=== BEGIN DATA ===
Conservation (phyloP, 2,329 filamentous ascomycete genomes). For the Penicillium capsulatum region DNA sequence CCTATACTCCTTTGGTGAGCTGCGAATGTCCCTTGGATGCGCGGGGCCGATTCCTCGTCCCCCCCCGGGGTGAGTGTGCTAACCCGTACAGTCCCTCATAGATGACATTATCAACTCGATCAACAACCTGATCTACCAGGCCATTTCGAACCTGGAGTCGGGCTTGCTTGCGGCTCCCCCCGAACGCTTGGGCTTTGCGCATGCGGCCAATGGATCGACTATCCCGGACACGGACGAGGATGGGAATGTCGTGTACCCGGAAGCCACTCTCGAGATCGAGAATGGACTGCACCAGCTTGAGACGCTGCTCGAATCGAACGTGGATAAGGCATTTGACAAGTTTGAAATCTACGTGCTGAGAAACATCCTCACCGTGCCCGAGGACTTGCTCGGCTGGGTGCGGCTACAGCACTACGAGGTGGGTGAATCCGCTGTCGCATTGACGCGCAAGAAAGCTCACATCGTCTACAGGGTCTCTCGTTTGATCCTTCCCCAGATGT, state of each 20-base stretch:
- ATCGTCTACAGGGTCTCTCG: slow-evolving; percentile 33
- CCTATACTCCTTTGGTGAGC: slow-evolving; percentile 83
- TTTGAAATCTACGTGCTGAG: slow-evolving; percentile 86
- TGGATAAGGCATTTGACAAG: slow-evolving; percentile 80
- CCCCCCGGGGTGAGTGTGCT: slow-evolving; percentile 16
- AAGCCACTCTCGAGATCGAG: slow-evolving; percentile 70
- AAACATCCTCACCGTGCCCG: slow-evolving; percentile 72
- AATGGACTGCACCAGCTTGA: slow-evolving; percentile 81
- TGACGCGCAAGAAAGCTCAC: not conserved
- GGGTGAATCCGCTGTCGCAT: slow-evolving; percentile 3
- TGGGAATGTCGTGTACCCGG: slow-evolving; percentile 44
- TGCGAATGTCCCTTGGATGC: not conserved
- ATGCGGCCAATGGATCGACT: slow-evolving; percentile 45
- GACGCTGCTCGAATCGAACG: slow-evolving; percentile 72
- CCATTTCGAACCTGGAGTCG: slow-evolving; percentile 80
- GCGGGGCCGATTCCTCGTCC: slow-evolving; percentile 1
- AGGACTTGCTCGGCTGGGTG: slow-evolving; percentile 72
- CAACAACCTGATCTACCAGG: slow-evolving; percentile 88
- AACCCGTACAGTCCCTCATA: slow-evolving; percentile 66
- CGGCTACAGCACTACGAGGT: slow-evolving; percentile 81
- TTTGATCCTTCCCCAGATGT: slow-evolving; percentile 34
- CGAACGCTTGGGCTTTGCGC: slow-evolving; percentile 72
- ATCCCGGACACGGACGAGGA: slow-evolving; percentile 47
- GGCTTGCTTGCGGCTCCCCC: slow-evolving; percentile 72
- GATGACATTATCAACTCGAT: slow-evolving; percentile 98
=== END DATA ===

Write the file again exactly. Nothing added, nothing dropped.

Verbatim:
Conservation (phyloP, 2,329 filamentous ascomycete genomes). For the Penicillium capsulatum region DNA sequence CCTATACTCCTTTGGTGAGCTGCGAATGTCCCTTGGATGCGCGGGGCCGATTCCTCGTCCCCCCCCGGGGTGAGTGTGCTAACCCGTACAGTCCCTCATAGATGACATTATCAACTCGATCAACAACCTGATCTACCAGGCCATTTCGAACCTGGAGTCGGGCTTGCTTGCGGCTCCCCCCGAACGCTTGGGCTTTGCGCATGCGGCCAATGGATCGACTATCCCGGACACGGACGAGGATGGGAATGTCGTGTACCCGGAAGCCACTCTCGAGATCGAGAATGGACTGCACCAGCTTGAGACGCTGCTCGAATCGAACGTGGATAAGGCATTTGACAAGTTTGAAATCTACGTGCTGAGAAACATCCTCACCGTGCCCGAGGACTTGCTCGGCTGGGTGCGGCTACAGCACTACGAGGTGGGTGAATCCGCTGTCGCATTGACGCGCAAGAAAGCTCACATCGTCTACAGGGTCTCTCGTTTGATCCTTCCCCAGATGT, state of each 20-base stretch:
- ATCGTCTACAGGGTCTCTCG: slow-evolving; percentile 33
- CCTATACTCCTTTGGTGAGC: slow-evolving; percentile 83
- TTTGAAATCTACGTGCTGAG: slow-evolving; percentile 86
- TGGATAAGGCATTTGACAAG: slow-evolving; percentile 80
- CCCCCCGGGGTGAGTGTGCT: slow-evolving; percentile 16
- AAGCCACTCTCGAGATCGAG: slow-evolving; percentile 70
- AAACATCCTCACCGTGCCCG: slow-evolving; percentile 72
- AATGGACTGCACCAGCTTGA: slow-evolving; percentile 81
- TGACGCGCAAGAAAGCTCAC: not conserved
- GGGTGAATCCGCTGTCGCAT: slow-evolving; percentile 3
- TGGGAATGTCGTGTACCCGG: slow-evolving; percentile 44
- TGCGAATGTCCCTTGGATGC: not conserved
- ATGCGGCCAATGGATCGACT: slow-evolving; percentile 45
- GACGCTGCTCGAATCGAACG: slow-evolving; percentile 72
- CCATTTCGAACCTGGAGTCG: slow-evolving; percentile 80
- GCGGGGCCGATTCCTCGTCC: slow-evolving; percentile 1
- AGGACTTGCTCGGCTGGGTG: slow-evolving; percentile 72
- CAACAACCTGATCTACCAGG: slow-evolving; percentile 88
- AACCCGTACAGTCCCTCATA: slow-evolving; percentile 66
- CGGCTACAGCACTACGAGGT: slow-evolving; percentile 81
- TTTGATCCTTCCCCAGATGT: slow-evolving; percentile 34
- CGAACGCTTGGGCTTTGCGC: slow-evolving; percentile 72
- ATCCCGGACACGGACGAGGA: slow-evolving; percentile 47
- GGCTTGCTTGCGGCTCCCCC: slow-evolving; percentile 72
- GATGACATTATCAACTCGAT: slow-evolving; percentile 98